last-modified: Wed, 09 Jan 2019 16:11:14 GMT
vary: Accept-Encoding
expires: Wed, 09 Jan 2019 19:27:24 GMT
cache-control: max-age=3600
x-frame-options: SAMEORIGIN
x-xss-protection: 1; mode=block
content-security-policy: default-src 'self';
feature-policy: accelerometer 'none'; camera 'none'; geolocation 'none'; gyroscope 'none'; magnetometer 'none'; microphone 'none'; payment 'none'; usb 'none'
referrer-policy: strict-origin-when-cross-origin
cf-cache-status: MISS
strict-transport-security: max-age=31536000; includeSubDomains; preload
x-content-type-options: nosniff
expect-ct: max-age=604800, report-uri="https://report-uri.cloudflare.com/cdn-cgi/beacon/expect-ct"
server: cloudflare
cf-ray: 4968f528aea4a6cb-DUB

I would highly recommend also setting up HSTS (HTTP Strict Transport Security), a policy that informs web browsers that any future visits to the site should be via HTTPS only. I have not found a way to set this via the Cloudflare Terraform provider, but it’s straight forward via the Dashboard:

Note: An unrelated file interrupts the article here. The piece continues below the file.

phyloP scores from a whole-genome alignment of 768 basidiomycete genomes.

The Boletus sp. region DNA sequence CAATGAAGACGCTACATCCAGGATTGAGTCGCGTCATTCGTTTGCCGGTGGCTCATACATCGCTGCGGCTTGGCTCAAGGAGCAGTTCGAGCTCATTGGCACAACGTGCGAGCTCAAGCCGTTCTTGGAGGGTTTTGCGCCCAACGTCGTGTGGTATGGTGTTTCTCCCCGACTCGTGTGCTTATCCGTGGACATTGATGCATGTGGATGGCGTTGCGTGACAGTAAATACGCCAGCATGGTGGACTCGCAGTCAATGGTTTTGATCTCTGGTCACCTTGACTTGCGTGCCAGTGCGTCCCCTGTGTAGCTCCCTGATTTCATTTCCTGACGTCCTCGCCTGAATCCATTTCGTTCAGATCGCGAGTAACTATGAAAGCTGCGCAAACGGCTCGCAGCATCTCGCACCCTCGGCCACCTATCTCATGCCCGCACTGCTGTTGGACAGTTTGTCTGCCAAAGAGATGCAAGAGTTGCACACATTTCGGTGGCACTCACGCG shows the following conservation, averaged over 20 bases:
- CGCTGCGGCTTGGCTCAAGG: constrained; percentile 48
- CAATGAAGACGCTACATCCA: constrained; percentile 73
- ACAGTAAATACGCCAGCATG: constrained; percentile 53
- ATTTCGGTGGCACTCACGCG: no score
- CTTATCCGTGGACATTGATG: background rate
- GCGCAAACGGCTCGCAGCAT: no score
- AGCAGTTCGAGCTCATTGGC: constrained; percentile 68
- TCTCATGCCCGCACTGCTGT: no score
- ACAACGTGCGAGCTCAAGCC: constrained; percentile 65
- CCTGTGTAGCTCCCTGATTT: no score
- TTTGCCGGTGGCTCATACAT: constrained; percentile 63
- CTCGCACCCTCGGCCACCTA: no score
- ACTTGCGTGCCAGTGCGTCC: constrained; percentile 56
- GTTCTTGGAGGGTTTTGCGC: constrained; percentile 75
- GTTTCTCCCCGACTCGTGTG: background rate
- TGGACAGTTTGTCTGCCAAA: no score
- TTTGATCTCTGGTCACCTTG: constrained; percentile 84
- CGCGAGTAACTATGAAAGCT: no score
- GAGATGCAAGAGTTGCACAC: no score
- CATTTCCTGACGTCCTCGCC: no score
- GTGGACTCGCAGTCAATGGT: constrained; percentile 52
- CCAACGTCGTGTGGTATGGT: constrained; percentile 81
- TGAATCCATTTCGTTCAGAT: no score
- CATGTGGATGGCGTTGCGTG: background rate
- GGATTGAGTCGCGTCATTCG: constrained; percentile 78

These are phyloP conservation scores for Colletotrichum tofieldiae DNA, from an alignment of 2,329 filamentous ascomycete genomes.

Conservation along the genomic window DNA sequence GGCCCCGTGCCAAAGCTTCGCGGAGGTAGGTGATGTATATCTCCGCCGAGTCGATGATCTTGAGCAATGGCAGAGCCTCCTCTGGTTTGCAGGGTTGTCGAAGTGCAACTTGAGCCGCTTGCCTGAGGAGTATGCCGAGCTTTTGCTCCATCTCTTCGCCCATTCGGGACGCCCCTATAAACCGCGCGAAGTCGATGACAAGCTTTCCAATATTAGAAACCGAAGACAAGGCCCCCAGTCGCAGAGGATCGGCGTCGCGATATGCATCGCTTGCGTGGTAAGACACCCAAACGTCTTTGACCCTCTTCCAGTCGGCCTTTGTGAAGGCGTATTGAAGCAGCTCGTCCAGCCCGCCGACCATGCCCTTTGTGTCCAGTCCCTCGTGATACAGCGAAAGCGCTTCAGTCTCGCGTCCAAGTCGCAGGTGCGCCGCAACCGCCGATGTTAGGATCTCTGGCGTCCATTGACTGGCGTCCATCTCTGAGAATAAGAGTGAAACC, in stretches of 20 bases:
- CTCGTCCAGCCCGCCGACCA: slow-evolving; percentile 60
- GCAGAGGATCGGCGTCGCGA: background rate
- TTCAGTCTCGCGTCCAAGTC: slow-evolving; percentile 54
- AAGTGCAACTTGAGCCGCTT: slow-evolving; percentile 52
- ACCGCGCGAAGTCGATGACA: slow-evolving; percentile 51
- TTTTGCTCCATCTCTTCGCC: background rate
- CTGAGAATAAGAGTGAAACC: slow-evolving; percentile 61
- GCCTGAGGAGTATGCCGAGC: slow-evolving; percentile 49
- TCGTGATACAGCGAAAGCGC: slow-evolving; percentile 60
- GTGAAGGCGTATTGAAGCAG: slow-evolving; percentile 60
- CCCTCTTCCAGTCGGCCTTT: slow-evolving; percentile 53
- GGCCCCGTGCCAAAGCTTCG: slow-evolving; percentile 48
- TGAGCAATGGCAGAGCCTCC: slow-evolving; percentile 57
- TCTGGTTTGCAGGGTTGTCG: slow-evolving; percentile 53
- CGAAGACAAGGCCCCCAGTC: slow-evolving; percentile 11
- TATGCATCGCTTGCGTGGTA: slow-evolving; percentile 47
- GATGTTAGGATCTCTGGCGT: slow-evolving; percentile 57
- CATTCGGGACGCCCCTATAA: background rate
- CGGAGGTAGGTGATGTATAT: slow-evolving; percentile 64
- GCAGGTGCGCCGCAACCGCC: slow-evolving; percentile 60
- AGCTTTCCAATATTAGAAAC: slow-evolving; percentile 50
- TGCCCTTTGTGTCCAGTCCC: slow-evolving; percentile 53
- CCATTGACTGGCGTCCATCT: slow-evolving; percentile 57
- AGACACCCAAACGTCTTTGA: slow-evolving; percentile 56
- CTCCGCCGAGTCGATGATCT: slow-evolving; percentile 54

HSTS Configuration

Whilst on the subject of HSTS, I would also go ahead and check the configuration, and then preload your site via the HSTS Preload site. This list of sites is bundled into all browsers, meaning that visitors that have never viewed your site before will do so via HTTPS first time, no matter what they type into their address bar 👍🏻

Here are all the security-related settings I apply via the cloudflare_zone_settings_override object, along with comments on what they do:

resource "cloudflare_zone_settings_override" "settings" {
  settings {
    always_use_https = "on"           # Redirect HTTP to HTTPS
    automatic_https_rewrites = "on"   # If any links in HTML are insecure, rewrite them
    min_tls_version = "1.2"           # Disable insecure TLS v1.1 and below
    ssl = "strict"                    # Connect to my origin using HTTPS